Correctness: I have a question regarding the statement "We present Index coding (iREC), a REC algorithm that scales to ...." (line 163) Does iREC provably achieve communication cost provably close to KLD? The authors state "We refer to algorithms that achieve communication cost provably close to KL [ q(z) || p(z) ] as REC algorithms." (line 151)
Clarity: The paper is overall well written. The author provides a high-level intuition at various places (e.g., stochastic coding scheme), which I think greatly helps readers to follow the paper.
Relation to Prior Work: The relation to prior and directly related work was presented clearly.
Summary and Contributions: This paper propose a method with relative entropy coding that can be applied both lossless and lossy image compression. The latent representation is coded with codelength close to the relative entropy for single images, which can outperform existing bits-back methods that requires auxiliary bits.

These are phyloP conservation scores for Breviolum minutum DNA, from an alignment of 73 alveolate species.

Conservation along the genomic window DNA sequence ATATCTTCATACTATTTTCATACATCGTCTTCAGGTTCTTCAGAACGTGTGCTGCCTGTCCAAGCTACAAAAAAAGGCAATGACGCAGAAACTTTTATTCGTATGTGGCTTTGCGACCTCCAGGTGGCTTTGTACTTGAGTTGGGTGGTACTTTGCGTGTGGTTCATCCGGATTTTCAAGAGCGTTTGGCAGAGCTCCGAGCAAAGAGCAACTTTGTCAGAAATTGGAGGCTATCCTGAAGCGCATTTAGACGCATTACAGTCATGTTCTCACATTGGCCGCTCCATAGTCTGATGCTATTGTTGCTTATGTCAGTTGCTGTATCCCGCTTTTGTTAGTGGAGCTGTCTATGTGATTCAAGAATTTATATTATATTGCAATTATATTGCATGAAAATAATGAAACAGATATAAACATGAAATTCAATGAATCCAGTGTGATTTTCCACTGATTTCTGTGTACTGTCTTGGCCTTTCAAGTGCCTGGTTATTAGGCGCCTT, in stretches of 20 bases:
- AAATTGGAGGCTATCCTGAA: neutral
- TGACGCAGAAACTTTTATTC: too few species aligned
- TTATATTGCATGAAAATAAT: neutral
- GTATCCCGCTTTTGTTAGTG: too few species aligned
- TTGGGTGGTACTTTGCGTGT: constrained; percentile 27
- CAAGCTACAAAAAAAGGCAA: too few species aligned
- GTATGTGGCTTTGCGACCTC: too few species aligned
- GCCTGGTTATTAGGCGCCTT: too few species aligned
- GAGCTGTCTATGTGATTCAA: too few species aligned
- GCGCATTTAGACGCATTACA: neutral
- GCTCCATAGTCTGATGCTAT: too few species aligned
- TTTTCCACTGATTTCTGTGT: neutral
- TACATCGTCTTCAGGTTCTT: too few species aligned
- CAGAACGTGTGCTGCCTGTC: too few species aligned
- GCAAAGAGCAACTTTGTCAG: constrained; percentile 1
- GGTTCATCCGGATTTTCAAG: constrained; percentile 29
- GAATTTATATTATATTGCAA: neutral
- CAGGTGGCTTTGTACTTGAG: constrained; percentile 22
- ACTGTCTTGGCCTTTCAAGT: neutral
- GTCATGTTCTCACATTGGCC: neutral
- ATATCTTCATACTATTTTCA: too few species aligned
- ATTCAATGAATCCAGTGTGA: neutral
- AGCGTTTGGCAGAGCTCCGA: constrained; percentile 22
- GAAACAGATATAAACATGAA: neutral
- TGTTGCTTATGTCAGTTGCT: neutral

Strengths: This paper contains complete theoretical derivation, with very detailed algorithm description with source code in supplementary materials. It provides a new lossless image compression pipeline based on VAE. The proposed method shows much bitrate save when comparing with existing bits-back methods on single image.
Weaknesses: The performance compared with no bits-back method is not that competitive. The highest resolution image used in the paper is Kodak, but lossless single image lossless compression might be more essential for images with higher resolution. Besides, the proposed method show clear performance gap with state-of-the-art methods in lossy image compression, but its provides an new perspective for lossy image compression.